Parshas Shemini begins with what should have been a day of celebration for Bnei Yisrael, but instead ended in tragedy. After seven days of training the Kohanim in the duties of the Mishkan, Moshe was ready to hand over the reins to Aharon and his sons. On the eighth day, they brought a series of korbanos in order to officially sanctify the Mishkan. They blessed the nation and celebrated when their offerings were accepted by Hashem. However, in the middle of the celebration, tragedy struck.
Aharon’s two older sons, Nadav and Avihu, decided to bring an additional korban. The pasuk says, “וַיַּקְרִבוּ לִפְנֵי יְהוָה אֵשׁ זָרָה אֲשֶׁר לֹא צִוָּה אֹתָם. וַתֵּצֵא אֵשׁ מִלִּפְנֵי יְהוָה וַתֹּאכַל אוֹתָם וַיָּמֻתוּ לִפְנֵי יְהוָה” “And they brought before Hashem an alien fire that He had not commanded them. A fire came forth from before Hashem and consumed them, and they died before Hashem” (Vayikra 10:1-2). Moshe consoled Aharon by proving that their deaths signified that they were greater than even he and Aharon (See Rashi Pasuk 3); still, their deaths marred the celebratory day, as the entire nation mourned the loss of these great men.
Chazal give a litany of explanations as to why they deserved to die. One opinion is that they decided a Halacha in front of their rebbi, Moshe, while another says they had drunk wine. Another explains that they had actually sinned by the giving of the Torah by partying instead of preparing to receive the Torah, but in order not to mar that celebration, they were killed now. One says because they never attempted to have children, while another says because they had not properly washed before entering the Mishkan. Another says because they didn’t discuss the matter together before deciding to bring the korban, and the last opinion is because they disrespected Moshe and Aharon by planning out how they would lead the nation after Moshe and Aharon had passed on.
It is one thing to have this many different opinions about one event, but why do we even need so many ideas in the first place? The Torah clearly tells us why they were killed, “They brought before Hashem an alien fire that He had not commanded them!” Furthermore, we know that Nadav and Avihu were two of the greatest men of the generation, rivaling even Moshe and Aharon; how is it possible that they could be guilty of any of the crimes Chazal accuse them of?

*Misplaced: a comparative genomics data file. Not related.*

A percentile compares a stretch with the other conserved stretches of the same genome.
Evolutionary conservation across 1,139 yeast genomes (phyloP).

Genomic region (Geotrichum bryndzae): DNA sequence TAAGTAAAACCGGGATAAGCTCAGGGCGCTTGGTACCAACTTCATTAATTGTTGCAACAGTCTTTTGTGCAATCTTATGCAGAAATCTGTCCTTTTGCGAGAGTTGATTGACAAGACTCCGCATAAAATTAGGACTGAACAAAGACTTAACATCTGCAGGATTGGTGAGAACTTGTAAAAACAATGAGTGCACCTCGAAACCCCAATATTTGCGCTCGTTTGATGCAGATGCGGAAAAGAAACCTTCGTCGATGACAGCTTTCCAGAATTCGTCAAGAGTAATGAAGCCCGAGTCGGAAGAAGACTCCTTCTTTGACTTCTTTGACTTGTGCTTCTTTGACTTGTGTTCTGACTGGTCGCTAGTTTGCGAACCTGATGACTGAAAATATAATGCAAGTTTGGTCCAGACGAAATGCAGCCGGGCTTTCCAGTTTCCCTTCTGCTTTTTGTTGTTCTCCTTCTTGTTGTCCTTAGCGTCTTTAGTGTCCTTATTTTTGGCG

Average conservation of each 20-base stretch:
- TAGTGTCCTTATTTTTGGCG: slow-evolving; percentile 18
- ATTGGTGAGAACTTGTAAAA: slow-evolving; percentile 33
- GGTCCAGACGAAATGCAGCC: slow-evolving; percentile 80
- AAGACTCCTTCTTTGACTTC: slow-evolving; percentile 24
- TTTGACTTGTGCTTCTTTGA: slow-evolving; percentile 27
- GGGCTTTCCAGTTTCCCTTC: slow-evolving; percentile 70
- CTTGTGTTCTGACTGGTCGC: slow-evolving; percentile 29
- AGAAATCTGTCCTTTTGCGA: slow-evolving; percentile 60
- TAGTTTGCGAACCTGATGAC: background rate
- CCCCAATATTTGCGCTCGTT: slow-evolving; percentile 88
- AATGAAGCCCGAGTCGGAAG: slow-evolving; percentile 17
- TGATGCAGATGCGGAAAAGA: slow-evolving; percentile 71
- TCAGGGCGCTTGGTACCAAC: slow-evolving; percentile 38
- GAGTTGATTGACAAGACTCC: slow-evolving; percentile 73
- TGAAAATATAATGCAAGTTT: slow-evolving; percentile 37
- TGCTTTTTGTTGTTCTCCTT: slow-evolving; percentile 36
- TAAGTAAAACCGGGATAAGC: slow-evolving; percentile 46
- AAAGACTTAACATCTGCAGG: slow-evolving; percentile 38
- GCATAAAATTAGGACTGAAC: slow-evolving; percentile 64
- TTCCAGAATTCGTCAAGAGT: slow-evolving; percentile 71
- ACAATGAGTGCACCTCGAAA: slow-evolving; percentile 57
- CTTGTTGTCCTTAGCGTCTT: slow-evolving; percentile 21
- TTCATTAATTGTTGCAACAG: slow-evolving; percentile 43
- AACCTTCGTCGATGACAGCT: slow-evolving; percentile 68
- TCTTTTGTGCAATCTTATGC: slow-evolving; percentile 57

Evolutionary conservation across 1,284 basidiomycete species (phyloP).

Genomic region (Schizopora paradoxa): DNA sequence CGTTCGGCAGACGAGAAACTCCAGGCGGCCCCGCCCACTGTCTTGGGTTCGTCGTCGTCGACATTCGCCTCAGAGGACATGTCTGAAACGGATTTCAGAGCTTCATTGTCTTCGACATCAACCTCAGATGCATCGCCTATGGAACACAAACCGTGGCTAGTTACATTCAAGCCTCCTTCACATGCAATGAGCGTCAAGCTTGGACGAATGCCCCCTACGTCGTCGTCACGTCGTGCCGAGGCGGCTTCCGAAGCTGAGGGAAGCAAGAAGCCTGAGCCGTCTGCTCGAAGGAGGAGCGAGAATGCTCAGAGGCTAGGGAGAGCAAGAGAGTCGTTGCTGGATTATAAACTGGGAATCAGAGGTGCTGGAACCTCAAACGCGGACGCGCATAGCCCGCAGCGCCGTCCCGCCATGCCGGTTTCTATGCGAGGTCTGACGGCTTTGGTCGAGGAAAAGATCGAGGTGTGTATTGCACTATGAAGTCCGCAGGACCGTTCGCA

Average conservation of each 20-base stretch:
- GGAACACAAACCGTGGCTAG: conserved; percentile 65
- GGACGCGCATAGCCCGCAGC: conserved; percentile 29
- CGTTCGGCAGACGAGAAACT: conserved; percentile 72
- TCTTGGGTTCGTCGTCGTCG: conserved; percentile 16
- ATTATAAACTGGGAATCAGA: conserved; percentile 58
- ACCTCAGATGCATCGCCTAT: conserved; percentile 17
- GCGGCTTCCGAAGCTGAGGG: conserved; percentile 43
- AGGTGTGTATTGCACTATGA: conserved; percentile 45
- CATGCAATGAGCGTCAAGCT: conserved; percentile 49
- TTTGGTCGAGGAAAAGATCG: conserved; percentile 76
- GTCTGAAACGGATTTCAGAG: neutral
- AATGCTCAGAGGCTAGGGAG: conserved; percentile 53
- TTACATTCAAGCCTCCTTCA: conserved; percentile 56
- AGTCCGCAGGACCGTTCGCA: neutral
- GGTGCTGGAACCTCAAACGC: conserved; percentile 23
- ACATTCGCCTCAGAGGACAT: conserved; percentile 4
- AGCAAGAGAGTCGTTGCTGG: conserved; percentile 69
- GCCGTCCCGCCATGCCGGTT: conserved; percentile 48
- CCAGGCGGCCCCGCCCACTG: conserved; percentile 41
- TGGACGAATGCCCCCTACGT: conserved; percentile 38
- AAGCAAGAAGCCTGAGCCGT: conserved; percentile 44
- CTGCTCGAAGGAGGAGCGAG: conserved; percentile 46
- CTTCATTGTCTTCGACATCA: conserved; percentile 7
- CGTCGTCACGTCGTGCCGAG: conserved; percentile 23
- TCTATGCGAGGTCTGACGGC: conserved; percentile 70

Rav Yaakov Kaminetzky explains that the actual sin of Nadav and Avihu was like the pasuk says, they brought an unauthorized korban. In order to understand how these two great men could come to do such an aveirah, Chazal presented all these suggestions to us. The process went like this: First, how could they make such a mistake if Moshe and Aharon were around? It must have been that they decided the halachah without consulting them. How could they have the audacity to make such a decision? It must be that they felt they had a better process of teaching Torah, hence their discussions of how they would lead the nation after Moshe’s death.
And while only being completely drunk was not allowed in the Mishkan (and the Beis Hamikdash), they should have been more careful and not had any wine at all since they could have been called upon at any time to bring a korban. This step showed a degree of Ga’avah, arrogance, towards Hashem as well, making it quite possible that they may have acted similarly by Matan Torah. Ga’avah was also the reason why they never married. Originally, they wanted to follow the path of Moshe, who separated from his wife in order to maintain a constant state of kedushah in order to speak with Hashem at any moment. However, there was another reason as well, buried deep down in their consciousness. As the children of the Kohen Gadol and the nephews of Moshe they felt that no one was worthy of marrying into their family.
At this point we could question that perhaps they weren’t really good men at all! But that would not be true. Not only was each of these sins done unintentionally, each one of these sins was not intentionally done as a sin! They were all done with nothing but the best intentions. They felt that Torah was not being taught to the nation in the best way possible and wanted to fix that. They had drunk wine in order to celebrate the giving of the Torah and the consecration of the Mishkan; wine is one of the items the Torah tells us to use to celebrate! They hadn’t married in order that they could be constantly available to Hashem. They truly were great men.
At the same time, everything they did turned out to be a disaster. Because even though they couldn’t see it, it all came from a ga’avah source. Everything they did was determined by their ga’avah. This is a danger that can happen to anyone, even to the greatest men of the generation. Everyone has a trait in the root of their character which has both an element of good and evil. We must be careful and train ourselves that we act on the good part and not the bad. The potential for an altruistic act being based on a bad trait is real, and the line is sometimes very fine. We must work on ourselves to insure that it does not happen to us.
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